Wednesday, September 7, 2011

Fishing Inbetween Storms

If you follow River Mud on Facebook (and you should! click here!), you know that we fared pretty well during Hurricane Irene.  Meaning that we lost power for four days but suffered no actual damage to any of our property.  However, as Mike from Troutrageous! recently blogged, the storm, with its foot of rain and 30 hours of sustained 45mph winds, certainly made an impact on Mid-Atlantic and Northeastern waters.

That and a trip to southwestern Virginia have kept me off the water entirely, until I saw that the remnants from the next tropical storm were headed our way. For another 6 days of constant rain.   So, with an aching back and pounding head from several hours of interstate travel, I set my alarm for 5:45am to do a little dawn patrol on some local ponds that are public but way, way off the beaten path.  And you know what? I actually woke up and made it to the water by a little after sunrise.  I was really glad I did.

I have not done a lot of fishing in northeastern New Jersey, but I imagine that the scenery is similar.   Even at 6:45am on a federal holiday, the sky was full of the sounds of freight trains, transfer trucks, and hundreds of Canada Geese sitting on various stormwater ponds throughout the area.  At least the wind wasn't blowing.

This site was acquired by a government agency about a decade ago and designed as a wetland mitigation project.  Seeing as how the water is 6+ feet deep, I would say that the wetland has failed to achieve much in the way of "non fish" habitat. Oh well.

The hike into the spot was pretty brutal. When I first scouted it last month, it didn't seem so bad from a distance.  Unfortunately, the whole place is covered in sturdy Pennsylvania Blackberry and some ornery species of Lespedeza.  It looks like somebody took a weedeater to my legs and hands.

It quickly became clear that the bloodletting was just the fee for admission to a fun morning on the water.  The fish were there, and they cooperated with my clumsy techniques.  A rebel jointed minnow, BPS minnow, and Berkley Power Tubes were the day's big winners.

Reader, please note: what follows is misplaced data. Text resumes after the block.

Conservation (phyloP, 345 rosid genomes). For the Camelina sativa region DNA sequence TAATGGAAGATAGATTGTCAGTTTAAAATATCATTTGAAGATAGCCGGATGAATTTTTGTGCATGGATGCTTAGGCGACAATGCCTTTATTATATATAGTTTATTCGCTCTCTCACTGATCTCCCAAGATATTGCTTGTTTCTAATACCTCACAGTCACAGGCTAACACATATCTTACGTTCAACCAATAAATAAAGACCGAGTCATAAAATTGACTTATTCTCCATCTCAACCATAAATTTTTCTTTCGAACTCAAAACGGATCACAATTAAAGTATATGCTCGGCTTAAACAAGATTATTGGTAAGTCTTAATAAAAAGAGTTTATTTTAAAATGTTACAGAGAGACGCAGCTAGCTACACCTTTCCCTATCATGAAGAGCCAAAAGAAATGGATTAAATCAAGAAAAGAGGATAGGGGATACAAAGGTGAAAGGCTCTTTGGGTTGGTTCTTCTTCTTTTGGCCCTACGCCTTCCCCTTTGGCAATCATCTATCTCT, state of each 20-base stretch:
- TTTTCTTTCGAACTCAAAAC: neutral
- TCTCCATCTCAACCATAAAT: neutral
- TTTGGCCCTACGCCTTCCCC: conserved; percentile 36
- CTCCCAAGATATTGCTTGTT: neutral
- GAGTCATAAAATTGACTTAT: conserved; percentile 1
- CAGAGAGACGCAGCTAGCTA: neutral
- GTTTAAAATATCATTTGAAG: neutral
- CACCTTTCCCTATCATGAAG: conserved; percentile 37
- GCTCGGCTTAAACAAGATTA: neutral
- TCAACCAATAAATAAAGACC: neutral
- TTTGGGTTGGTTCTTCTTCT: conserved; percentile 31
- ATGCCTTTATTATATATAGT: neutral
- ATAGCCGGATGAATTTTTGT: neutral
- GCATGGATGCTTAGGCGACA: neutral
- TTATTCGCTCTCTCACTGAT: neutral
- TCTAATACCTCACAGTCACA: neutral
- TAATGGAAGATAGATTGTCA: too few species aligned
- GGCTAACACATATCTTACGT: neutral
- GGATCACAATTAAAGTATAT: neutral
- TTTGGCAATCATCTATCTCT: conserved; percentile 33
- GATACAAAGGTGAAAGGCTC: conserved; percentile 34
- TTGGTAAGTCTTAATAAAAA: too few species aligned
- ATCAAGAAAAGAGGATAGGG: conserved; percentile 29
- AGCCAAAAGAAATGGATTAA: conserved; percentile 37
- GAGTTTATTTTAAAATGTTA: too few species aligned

Very pale and very big female green sunfish

More typical of the day's catch

This green sunfish looks like it recently escaped a heron's beak.  

After catching about 30 white crappie and green sunfish, I started tossing a Matzuo Nano Crank (top picture), a noisy, wobbly lure that usually spooks sunfish and attracts bass.  Unfortunately, the only bass of the day came after I foul-hooked a small pumpkinseed on the Nano Crank, which was then almost swallowed whole by a bass that appeared from out of nowhere (and successfully threw the hook and the little fish).

The surprise hit inspired me to stay a little longer in the morning than I had originally planned, and I caught a few more decent fish.  But no bass.  Then, like a son-of-bitch        clockwork of my life        destiny, a vicious storm cloud rolled in at the exact time I'd told my wife I'd be home with her cappucino.  I took it as a sign to go the hell home and spend the rest of the day with my family.  And while the rain is here....again....I got to go out and enjoy the sunrise on the water.   I'll remember it fondly until the next time!

Yup. It's gonna rain.

4 comments:

Alex said...

Looks like a good trip. Most ponds down here are almost completely inaccessible due to high growth as well.

I would have liked to launch a kayak into that one though, maybe it would have saved your arms and legs some injury :)

T. Brook Smith said...

Top two fish are bluegill X green sunfish hybrids.

River Mud said...

TBS - you're right, I had trouble ID'ing them on the spot, but I knew they had to be greens due to the color of the ventral and anal fins. The jaw coloration on both seemed like a bad match for greenies, but I went with the fin colors. Thank you for the correction - will change the caption.

River Mud said...

Alex, I've blogged about a few beaver ponds down on the Little Patuxent River that meet that description. 50 yard kayak cart carry down a level gravel path / rail bed. Will probably give them a try via kayak when the floodwaters subside in another week or two.